The Pagan Federation - Paganism - Wheel of the Year Samhain - 31st October (pronounced Sow-in): The Wheel of the Year is seen to begin at Samhain, which is also known as Hallowe'en or All Hallows Eve. This is the Celtic New Year, when the veil between the worlds of life and death stands open. Samhain is a festival of the dead, when Pagans remember those who have gone before and acknowledge the mystery of death. As Pagans we celebrate death as a part of life. Yule - 21st December (archaic form Geola, pronounced Yula): Yule is the time of the winter solstice, when the sun child is reborn, an image of the return of all new life born through the love of the Gods. Imbolc - 2nd February: Imbolc, also called Oimelc and Candlemas, celebrates the awakening of the land and the growing power of the Sun. Spring Equinox - 21st March: Now night and day stand equal. Beltane - 30th April: The powers of light and new life now dance and move through all creation. Midsummer - 21st June: At summer solstice is the festival of Midsummer, sometimes called Litha.

Meryl Davids Landau: 6 Tips For When Meditation Gets Rocky Here's what happened when I went to meditate the other day: The phone rang as I was about to start. I figured I hadn't even closed my eyes yet, so I answered. After finally extricating myself from the call, I had to search high and low for my lighter to get my candle glowing. Alas, this was not an uncommon session -- and it was an occasion when I actually got around to putting butt to cushion, which I freely admit isn't every day. But most people -- myself among them -- find meditating a challenge. Yet, from studying with meditation teachers and muddling through my own sitting practice for years now, I've come to realize her comment stems from a misunderstanding of what meditation is, and what it isn't. Loading Slideshow The Goal Is Space, Not SilenceThe late Swami Satchidananda, renowned for opening the Woodstock festival with his chanting, directed meditators to aim "see what is happening within you.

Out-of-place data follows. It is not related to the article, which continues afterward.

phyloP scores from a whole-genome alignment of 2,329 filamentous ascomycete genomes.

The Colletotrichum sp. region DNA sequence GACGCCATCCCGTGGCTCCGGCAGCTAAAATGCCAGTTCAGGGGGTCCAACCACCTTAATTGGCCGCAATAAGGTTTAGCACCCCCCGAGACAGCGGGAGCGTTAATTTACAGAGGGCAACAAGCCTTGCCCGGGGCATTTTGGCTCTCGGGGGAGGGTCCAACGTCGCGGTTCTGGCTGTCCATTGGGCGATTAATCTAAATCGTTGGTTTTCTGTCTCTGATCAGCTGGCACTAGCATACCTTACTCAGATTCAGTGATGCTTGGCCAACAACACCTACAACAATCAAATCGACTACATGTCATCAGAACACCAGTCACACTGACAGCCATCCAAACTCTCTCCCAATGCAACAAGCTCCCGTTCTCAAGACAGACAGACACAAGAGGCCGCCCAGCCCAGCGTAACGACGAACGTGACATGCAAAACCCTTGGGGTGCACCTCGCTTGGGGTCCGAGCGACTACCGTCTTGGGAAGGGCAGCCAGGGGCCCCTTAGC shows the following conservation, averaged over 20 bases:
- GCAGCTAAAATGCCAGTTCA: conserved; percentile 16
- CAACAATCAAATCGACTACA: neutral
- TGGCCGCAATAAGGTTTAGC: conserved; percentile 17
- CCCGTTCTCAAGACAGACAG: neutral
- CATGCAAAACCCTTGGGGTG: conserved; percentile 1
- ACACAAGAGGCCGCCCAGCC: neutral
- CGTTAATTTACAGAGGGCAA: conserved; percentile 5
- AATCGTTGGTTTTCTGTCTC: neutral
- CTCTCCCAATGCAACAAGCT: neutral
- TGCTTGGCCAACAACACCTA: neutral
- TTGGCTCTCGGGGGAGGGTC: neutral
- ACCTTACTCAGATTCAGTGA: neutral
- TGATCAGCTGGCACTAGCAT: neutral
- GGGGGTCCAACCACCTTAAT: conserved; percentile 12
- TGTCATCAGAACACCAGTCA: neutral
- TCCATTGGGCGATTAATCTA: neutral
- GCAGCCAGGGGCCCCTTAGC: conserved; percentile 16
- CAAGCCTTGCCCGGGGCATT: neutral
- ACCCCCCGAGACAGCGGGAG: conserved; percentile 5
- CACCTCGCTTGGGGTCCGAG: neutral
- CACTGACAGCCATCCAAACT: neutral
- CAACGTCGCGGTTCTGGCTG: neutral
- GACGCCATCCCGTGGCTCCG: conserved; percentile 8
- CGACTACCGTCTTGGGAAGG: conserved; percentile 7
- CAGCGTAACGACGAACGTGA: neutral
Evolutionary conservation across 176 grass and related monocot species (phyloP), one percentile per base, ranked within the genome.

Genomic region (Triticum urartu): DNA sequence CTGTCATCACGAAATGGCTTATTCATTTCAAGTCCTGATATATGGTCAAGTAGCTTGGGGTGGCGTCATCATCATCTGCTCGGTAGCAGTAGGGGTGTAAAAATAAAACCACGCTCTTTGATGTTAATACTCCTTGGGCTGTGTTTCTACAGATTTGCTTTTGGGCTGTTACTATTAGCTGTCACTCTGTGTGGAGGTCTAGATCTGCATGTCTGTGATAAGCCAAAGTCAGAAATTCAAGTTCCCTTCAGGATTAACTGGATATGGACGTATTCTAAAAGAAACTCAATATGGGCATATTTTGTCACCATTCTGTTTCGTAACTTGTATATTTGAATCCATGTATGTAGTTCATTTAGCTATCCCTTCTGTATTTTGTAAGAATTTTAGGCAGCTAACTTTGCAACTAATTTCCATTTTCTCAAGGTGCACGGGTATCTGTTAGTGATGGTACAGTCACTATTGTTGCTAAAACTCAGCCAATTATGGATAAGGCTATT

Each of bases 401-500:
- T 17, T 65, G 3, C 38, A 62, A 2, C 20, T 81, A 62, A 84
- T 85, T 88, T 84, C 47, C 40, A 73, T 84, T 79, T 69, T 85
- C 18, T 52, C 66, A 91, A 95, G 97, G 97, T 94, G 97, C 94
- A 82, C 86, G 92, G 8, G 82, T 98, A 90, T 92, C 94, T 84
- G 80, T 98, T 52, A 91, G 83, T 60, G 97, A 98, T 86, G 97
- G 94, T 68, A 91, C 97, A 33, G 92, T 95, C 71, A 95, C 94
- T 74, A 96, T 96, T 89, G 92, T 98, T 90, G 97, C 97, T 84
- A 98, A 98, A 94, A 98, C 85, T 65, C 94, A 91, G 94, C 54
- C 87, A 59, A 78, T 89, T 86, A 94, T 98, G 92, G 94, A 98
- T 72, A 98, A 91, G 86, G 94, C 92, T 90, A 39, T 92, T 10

The Language of Light This page is dedicated to the incredible beauty and lyrical nature of the ‘Language of Light’. This universal language in it’s many forms is known throughout all of God’s creation by all living beings, both physical and non-physical. Although each race or lifeform creates their own unique variation of this language, the highlighted ‘angelic script’ illustrated below is the original language of Creation. It is also known as the Mother Tongue or the Language of the Angels. To continue, the angelic ‘language of light’ began to manifest itself to me upon my awakening. In addition, each of the angelic scripts and interdimensional symbol codes below are ‘living languages’; sending out resonant beneficial frequencies to all who view them. In conclusion, I would also like to say that it is actually more fluid and faster for me to write and draw these languages and symbols than it is to write my primary language of English. Thanks and enjoy, Bryan